Bank defaults viewed as dark side of deposit vows

PUBLISHED : Tuesday, 22 April, 2014, 12:46am
UPDATED : Tuesday, 22 April, 2014, 2:05am

Premier Li Keqiang's plan to introduce deposit insurance is meant to comfort the mainland's savers as bad loans mount. In the bond market, it is fuelling speculation that he is preparing to let some banks collapse.

Authorities might tolerate failures of smaller banks once depositor safeguards are in place, said Kwong Chung Li, the chief executive of China Lianhe Credit Rating.

"With the deposit insurance coming … the government is signalling they may be willing to let some of the smaller banks default or be consolidated," he said.

The premier pledged last month to introduce protection for savers this year as he shifts towards letting the market set rates, a move that may push up borrowing costs for smaller lenders even as it forces them to pay higher interest to depositors.

Failures of high-yield trust products have sparked investor protests, highlighting the potential for unrest that deposit insurance would seek to preclude. At least 30 people faced special-forces officers in front of a China Construction Bank branch in Taiyuan last week, as they demanded their money back from a troubled 973 million yuan (HK$1.2 billion) trust product.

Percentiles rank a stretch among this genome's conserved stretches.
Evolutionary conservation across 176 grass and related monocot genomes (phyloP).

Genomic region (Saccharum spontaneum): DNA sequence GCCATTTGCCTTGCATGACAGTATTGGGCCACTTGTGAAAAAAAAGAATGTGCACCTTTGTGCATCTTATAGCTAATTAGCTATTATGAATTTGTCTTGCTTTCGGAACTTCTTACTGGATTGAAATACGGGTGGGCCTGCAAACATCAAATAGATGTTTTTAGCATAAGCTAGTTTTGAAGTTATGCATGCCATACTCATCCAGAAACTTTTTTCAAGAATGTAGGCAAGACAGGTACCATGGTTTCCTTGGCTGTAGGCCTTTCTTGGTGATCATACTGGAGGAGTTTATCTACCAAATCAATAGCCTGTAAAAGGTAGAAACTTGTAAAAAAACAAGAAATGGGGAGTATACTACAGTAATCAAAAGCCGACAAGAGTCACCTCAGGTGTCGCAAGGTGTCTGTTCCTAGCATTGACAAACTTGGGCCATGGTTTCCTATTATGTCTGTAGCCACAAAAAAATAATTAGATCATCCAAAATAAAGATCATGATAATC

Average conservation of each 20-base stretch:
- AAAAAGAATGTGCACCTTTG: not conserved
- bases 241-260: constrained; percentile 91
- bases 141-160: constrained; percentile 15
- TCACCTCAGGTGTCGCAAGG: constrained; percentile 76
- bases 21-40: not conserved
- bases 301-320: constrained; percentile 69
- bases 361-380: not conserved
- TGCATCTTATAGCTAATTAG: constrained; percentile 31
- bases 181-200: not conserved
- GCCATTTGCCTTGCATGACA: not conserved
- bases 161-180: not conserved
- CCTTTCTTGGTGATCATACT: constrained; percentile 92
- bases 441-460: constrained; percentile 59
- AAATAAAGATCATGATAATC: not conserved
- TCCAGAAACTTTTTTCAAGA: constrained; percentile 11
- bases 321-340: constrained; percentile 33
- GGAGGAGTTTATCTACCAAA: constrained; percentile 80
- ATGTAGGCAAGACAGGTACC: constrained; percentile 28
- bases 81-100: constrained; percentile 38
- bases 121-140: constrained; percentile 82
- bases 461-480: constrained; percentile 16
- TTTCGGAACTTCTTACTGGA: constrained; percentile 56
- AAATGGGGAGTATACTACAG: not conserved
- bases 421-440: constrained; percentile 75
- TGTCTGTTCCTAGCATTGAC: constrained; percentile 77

As it moves to limit the risks from any defaults, the government would "encourage consolidations among the smaller banks, and mergers of the smaller banks with the bigger ones", Kwong Chung Li said.

People's Bank of China governor Zhou Xiaochuan in November identified deposit insurance as a mechanism needed to handle risks as the mainland moves to a system in which interest rates are set by the market and not regulators.

The dominance of state-owned lenders has left savers believing in an implicit government guarantee, even though the mainland is the only major Asian economy without a formal insurance system, according to Citigroup.

Brian Ingram, the chief investment officer at Ping An Russell Investment Management, said the introduction of a deposit insurance scheme did not imply authorities would tolerate bank defaults given the risks such failures would pose to the financial system.

"Even a default in a small bank could have consequences the government itself might not be able to foresee," Ingram said.